For the Irish so Loved the Book…

For the Irish so loved the Book… They built shrines in which to house them.

On this St. Patrick’s Day, I’m reminded of the monks who illuminated the Book of Kells and other precious manuscripts. Beyond their talents as artists, scribes and custodians, their dedication to preserving vital texts sometimes extended to the creation of ‘cumdachs’. And they are stunning.

A cumdach or book shrine is an elaborate ornamented box or case used as a reliquary to enshrine books regarded as relics of the saints who had used them in Early Medieval Ireland. They are normally dated later than the book they contain, often by several centuries. (from Wikipedia).

Today is an ideal time to take a moment and appreciate the beauty of some of these unique and exquisite contributions from the Irish that will speak to every book lover’s heart.

Cumdach or Book Shrine of Molaise | est. 1001 AD - 1025 AD

Cumdach or Book Shrine of Molaise | est. 1001 AD – 1025 AD

bday 3-17 repro of Shrine of O'Donnell - Cathach or Battler

Reproduction of the Shrine of O’Donnell – Cathach or Battler (original dated 1084)

bday 3-17 shrine for a book was found on the bed of Lough Kinale in 1986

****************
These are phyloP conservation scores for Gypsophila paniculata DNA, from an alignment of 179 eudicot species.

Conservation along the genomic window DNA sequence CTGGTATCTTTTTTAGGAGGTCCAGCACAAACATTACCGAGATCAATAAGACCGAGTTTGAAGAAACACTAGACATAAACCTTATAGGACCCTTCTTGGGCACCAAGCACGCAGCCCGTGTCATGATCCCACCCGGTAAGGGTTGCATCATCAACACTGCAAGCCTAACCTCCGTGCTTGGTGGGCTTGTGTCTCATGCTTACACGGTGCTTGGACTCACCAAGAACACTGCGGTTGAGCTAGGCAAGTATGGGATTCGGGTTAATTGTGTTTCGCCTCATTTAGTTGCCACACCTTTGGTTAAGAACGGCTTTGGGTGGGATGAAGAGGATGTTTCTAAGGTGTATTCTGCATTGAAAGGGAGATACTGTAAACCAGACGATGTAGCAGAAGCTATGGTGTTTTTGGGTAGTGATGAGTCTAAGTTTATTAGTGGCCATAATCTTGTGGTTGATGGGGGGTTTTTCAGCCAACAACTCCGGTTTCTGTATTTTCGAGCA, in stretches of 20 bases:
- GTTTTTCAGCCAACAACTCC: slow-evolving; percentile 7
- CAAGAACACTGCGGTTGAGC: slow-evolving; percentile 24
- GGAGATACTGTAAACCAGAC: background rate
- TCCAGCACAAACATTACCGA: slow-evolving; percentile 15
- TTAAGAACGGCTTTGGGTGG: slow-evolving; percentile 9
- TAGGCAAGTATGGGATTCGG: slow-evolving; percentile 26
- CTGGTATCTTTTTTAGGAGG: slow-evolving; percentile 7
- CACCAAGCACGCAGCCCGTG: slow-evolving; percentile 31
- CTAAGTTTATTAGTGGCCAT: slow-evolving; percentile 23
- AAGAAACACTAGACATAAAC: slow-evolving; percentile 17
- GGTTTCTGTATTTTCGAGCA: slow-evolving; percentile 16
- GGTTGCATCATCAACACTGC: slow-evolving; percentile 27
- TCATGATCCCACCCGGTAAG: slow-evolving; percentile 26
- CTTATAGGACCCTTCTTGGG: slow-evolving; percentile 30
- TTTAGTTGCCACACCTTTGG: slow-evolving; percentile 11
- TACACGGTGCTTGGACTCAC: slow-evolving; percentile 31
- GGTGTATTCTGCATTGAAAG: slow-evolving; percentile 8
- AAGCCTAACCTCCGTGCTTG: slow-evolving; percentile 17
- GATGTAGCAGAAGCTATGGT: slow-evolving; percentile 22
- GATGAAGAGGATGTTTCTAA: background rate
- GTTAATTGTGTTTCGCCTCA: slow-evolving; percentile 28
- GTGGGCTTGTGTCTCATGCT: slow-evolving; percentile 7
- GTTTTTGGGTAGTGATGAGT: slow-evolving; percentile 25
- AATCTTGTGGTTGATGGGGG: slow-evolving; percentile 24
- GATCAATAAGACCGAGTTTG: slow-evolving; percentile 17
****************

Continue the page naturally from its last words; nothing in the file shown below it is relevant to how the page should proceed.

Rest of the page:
Shrine for a book | Found in the bed of Lough Kinale in 1986.

bday 3-17 Shrine_of_Book_of_Dimma

Reproduction of Shrine of the Book of Dimma, Roscrea, Co Tipperary. 12th century (original in Library of Trinity College, Dublin)

bday 3-17 St Columba psalter holy book 561 ad to 1843 ad

St. Columba psalter (est 561AD to 843AD)

Domhnach Airgid Shrine

The shrine known as the Domhnach Airgid (“silver church”) was originally 8th century, but little is visible from before a major reworking around 1350 by the abbot of Clones.

The Stowe Missal | the metalwork is elaborately decorated, with some animal and human figures, and one face and the sides probably dates to between 1027 and 1033.

The Stowe Missal | the metalwork is elaborately decorated, with some animal and human figures, and one face and the sides probably dates to between 1027 and 1033.

Advertisements

Leave a Reply

Fill in your details below or click an icon to log in:

WordPress.com Logo

You are commenting using your WordPress.com account. Log Out / Change )

Twitter picture

You are commenting using your Twitter account. Log Out / Change )

Facebook photo

You are commenting using your Facebook account. Log Out / Change )

Google+ photo

You are commenting using your Google+ account. Log Out / Change )

Connecting to %s